14. Such an order was passed by the learned court below on the presumption that the husband/petitioner has got a lucrative income.

15. Let me now consider how far such an order can be supported and/or maintained.

16. On consideration of the materials on record, I find that when the learned court below found that both the parties have their own income out of their respective businesses, the Court below ought not to have passed any order directing the husband/petitioner to pay any amount towards the alimony pendente lite to the wife/opposite party as the wife/opposite party was also found to be guilty for concealment of her actual income.

17. The wife/opposite party who admittedly has her own business and is maintaining her own bank accounts and locker cannot claim any maintenance pendente lite from her husband without proving that the income which she is receiving from her said business is insufficient to maintain herself according to the status of the husband. The bank accounts which the wife maintains have not been produced before the Court to show her actual income from the business. One of the bank accounts which she maintained was just closed immediately seven days before giving her evidence in connection with the sand proceeding. The balance sheet of the business has also not been produced by the wife/opposite party.

18. Under such circumstances, the learned court below should have refused to grant alimony pendente lite to the wife by drawing adverse presumption against the wife/opposite party for non-production of the materials available in her custody.

19. Overall consideration of the materials shows that the husband/petitioner has also concealed his real income before this Court, as he also withheld the production of the balance sheet and other records pertaining to his business income in Court. But at the same time, the Court should not be unmindful that here is the case where the husband has disclosed his income and/or the source of his income. Such disclosure may not be accurate, but still then he cannot be accused for non-disclosure of his income as well as the source of his income.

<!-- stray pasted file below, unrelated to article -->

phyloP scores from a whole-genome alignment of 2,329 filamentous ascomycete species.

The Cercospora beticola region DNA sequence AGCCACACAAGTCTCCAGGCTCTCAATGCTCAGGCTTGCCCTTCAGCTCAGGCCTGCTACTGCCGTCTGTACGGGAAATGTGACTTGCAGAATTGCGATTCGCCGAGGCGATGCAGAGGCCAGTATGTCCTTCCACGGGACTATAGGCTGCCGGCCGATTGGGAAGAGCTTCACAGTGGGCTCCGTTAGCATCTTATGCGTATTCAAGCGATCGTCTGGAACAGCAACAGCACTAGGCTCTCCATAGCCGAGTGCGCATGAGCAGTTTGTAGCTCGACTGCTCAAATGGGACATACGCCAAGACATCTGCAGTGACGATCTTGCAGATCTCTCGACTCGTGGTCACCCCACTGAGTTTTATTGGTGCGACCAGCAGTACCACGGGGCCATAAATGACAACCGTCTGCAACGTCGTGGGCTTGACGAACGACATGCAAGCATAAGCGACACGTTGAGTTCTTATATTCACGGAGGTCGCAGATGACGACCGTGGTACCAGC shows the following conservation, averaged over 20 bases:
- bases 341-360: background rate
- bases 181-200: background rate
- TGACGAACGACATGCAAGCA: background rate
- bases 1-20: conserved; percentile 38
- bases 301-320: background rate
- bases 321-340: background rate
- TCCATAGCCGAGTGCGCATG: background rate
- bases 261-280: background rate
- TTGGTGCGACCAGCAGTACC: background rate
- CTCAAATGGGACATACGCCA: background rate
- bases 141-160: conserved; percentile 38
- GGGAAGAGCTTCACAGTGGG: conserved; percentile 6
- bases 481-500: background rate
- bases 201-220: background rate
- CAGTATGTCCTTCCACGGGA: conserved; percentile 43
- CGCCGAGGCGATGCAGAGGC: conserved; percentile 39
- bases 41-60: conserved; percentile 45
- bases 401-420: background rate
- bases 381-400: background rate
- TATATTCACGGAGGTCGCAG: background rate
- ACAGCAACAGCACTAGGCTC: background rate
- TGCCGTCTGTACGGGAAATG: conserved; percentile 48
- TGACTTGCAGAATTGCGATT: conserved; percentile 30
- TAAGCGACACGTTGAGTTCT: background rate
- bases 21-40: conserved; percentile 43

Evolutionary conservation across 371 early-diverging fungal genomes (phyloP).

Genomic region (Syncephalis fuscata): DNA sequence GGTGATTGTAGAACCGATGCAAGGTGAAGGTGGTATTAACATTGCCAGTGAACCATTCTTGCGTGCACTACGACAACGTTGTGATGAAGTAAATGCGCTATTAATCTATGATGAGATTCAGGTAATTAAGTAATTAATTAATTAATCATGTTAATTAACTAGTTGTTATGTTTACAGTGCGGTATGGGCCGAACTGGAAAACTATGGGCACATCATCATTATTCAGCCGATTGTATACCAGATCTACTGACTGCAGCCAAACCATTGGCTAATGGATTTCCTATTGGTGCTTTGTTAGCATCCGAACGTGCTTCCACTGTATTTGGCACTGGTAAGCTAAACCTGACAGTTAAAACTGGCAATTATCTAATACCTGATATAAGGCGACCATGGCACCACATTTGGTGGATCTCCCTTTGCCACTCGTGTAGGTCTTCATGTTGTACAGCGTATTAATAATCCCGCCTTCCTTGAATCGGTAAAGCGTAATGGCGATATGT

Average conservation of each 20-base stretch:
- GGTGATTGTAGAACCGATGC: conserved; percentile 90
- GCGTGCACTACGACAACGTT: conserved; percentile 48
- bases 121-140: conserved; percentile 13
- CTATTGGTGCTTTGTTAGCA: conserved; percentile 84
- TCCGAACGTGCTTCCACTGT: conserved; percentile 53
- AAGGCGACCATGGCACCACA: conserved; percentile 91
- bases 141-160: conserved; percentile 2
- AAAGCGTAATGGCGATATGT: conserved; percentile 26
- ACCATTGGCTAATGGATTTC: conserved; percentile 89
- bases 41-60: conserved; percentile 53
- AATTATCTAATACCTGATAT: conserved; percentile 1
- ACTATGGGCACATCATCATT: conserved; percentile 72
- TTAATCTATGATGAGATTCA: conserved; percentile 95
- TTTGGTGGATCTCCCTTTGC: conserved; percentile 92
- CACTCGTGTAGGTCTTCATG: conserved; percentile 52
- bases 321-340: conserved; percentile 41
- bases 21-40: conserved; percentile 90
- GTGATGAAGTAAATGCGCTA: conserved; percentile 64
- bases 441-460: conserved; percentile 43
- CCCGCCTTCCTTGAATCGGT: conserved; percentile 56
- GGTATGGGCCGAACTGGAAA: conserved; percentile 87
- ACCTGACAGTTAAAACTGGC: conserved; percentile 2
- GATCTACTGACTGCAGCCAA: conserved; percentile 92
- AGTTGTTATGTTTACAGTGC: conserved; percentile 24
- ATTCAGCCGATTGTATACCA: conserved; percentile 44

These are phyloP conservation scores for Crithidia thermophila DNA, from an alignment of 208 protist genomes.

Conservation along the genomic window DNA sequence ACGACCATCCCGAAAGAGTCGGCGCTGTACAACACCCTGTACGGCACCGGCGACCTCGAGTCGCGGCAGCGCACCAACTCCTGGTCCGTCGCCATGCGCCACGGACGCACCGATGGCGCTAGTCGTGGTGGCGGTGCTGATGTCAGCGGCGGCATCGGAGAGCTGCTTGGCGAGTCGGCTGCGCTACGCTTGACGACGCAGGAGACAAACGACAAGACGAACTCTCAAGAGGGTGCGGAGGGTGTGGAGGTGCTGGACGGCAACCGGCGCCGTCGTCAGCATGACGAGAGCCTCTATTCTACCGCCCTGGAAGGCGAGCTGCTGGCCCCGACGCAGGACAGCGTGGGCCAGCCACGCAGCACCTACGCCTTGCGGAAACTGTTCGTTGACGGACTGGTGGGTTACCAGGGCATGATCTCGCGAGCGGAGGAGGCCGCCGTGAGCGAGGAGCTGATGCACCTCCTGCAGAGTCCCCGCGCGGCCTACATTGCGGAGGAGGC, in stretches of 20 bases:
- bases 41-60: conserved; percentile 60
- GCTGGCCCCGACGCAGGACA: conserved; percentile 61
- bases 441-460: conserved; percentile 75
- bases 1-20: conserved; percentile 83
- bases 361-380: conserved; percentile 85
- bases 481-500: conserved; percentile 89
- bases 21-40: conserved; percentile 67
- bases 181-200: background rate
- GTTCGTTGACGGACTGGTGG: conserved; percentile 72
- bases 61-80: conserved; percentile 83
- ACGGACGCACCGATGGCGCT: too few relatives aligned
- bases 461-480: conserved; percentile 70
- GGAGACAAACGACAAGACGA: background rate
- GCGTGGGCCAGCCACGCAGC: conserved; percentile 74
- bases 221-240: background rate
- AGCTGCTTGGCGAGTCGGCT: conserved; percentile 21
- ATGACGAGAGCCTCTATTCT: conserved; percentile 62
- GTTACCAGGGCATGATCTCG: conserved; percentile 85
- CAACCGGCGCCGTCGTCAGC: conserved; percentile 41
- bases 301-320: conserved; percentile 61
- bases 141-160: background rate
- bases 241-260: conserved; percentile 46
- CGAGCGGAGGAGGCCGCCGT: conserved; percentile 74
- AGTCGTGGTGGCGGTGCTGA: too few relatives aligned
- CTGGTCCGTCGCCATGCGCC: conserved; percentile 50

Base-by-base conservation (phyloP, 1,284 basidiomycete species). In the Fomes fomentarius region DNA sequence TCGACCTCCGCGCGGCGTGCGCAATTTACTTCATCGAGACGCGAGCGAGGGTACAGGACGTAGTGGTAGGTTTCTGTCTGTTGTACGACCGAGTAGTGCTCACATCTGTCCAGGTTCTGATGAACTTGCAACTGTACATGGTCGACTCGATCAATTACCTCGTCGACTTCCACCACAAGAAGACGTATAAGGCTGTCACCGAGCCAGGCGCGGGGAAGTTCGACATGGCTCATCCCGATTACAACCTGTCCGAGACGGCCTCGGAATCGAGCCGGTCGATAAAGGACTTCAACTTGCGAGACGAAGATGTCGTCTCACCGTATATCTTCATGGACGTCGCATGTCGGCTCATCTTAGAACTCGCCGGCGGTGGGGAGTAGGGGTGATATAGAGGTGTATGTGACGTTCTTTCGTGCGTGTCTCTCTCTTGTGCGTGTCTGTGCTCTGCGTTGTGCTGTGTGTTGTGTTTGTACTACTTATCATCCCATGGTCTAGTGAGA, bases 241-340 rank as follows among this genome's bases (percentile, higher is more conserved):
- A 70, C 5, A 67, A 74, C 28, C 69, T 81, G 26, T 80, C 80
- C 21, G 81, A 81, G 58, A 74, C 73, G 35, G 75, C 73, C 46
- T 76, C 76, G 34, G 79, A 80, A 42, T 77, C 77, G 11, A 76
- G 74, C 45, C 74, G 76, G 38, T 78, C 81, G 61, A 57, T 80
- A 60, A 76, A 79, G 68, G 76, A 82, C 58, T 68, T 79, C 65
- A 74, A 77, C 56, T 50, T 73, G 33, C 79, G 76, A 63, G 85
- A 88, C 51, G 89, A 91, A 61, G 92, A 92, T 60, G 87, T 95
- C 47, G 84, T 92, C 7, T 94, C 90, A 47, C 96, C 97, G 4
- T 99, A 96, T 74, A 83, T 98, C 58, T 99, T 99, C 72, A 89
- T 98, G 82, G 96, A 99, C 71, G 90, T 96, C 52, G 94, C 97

20. Thus, when the wife/opposite party knows very well the different sources of income of the husband, she cannot claim the benefit of Section 106 of the Evidence Act by claiming that the onus to disclose the income of the husband which is within the special knowledge of the husband lies upon the husband. It is no doubt true that since the amount which the husband earns is within the special knowledge of the husband, the husband is required to disclose his income before the Court under Section 106 of the Evidence Act failing which the Court can presume against the husband by accepting the allegation of wife as to the amount of income which the husband derives from his business.

21. But here in the instant case, as I have indicated above that the husband has not only disclosed his income but also disclosed the source of his income.

22. Under these circumstances, the Court cannot presume that the allegation of the wife regarding the income of the husband is correct. Excepting production of certain bank deposit slips pertaining to the business account of the consultancy business, the wife has not proved any further material before the Court below to show that the husband has lucrative income from his business.